Jacob Chansley, the horned man known as “QAnon Shaman” seen invading the Senate chamber during the deadly Capitol riot, offered to testify against former President Donald Trump at his Senate trial, his lawyer told The Associated Press.
Attorney Albert Watkins said he offered to have Chansley testify at the impeachment trial but has not heard back from any members of the Senate.
Watkins said Chansley became disillusioned with Trump after he failed to pardon him before leaving office.
"He felt like he was betrayed by the president," Watkins said.
Chansley, who carried a wooden pole with a spear attachment throughout the Capitol, is charged with civil disorder, obstruction of an official proceeding, disorderly conduct in a restricted building, demonstrating in a Capitol building and crimes.
He is scheduled to be arraigned in Washington on Friday.
Chansley feels “duped”:
Watkins previously told KSDK that he feels “duped” by the president.
"Let's roll the tape. Let's roll the months of lies, and misrepresentations and horrific innuendo and hyperbolic speech by our president designed to inflame, enrage, motivate," Watkins said. "What's really curious is the reality that our president, as a matter of public record, invited these individuals, as president, to walk down to the Capitol with him."
"He regrets very, very much having not just been duped by the president, but by being in a position where he allowed that duping to put him in a position to make decisions he should not have made," he added. "As to my client, the guy with the horns and the fur, the meditation and organic food... I'm telling you that we cannot simply wave a magic wand and label all these people on Jan. 6 the same."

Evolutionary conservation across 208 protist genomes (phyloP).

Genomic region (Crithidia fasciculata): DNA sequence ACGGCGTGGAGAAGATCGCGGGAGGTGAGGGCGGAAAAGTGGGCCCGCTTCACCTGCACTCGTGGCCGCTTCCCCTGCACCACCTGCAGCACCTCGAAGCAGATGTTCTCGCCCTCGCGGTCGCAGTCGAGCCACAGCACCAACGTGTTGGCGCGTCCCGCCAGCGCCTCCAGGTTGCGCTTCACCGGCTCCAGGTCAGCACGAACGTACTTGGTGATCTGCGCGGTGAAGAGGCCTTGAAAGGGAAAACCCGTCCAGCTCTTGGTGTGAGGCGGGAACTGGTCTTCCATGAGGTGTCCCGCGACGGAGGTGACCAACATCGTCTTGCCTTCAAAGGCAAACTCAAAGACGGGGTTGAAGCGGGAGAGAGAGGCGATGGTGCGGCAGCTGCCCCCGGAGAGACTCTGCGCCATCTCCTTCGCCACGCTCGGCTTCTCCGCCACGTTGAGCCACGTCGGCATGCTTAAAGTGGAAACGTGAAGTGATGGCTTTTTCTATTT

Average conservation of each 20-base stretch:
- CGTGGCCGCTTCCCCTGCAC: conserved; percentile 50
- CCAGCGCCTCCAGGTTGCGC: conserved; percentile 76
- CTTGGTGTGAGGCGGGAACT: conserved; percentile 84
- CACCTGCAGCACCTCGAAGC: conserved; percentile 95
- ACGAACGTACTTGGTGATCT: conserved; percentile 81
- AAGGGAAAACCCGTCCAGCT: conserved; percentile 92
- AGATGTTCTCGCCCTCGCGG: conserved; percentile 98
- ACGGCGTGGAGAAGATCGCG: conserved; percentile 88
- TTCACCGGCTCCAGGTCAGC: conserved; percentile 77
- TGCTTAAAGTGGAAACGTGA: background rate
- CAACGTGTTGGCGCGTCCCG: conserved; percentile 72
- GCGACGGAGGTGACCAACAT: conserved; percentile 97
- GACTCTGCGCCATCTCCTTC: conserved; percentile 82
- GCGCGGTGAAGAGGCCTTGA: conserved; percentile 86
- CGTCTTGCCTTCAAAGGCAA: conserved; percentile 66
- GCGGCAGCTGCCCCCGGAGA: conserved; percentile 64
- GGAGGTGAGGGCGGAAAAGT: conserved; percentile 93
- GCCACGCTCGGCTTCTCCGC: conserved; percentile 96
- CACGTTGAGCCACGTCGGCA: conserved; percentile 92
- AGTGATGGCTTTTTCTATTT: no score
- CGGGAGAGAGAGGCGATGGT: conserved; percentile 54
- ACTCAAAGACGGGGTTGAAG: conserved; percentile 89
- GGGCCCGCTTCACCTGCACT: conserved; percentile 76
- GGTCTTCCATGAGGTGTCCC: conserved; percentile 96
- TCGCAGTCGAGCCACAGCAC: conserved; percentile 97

Over 150 charged:
The Justice Department has charged more than 150 people in connection with the riot, including members of the Proud Boys, the Oath Keepers, the III% movement, and other fringe groups.
Most of the people are charged with illegally entering the Capitol and violent entry though others face charges including conspiracy, assaulting police officers, theft of government property, and firearms offenses.
The DOJ said it is also building sedition cases against some of the participants.
"We are going to reach a plateau I think in the very near future ... and the plateau will involve in looking at the more complicated conspiracy cases related to possible coordination among militia groups," said federal prosecutor Michael Sherwin.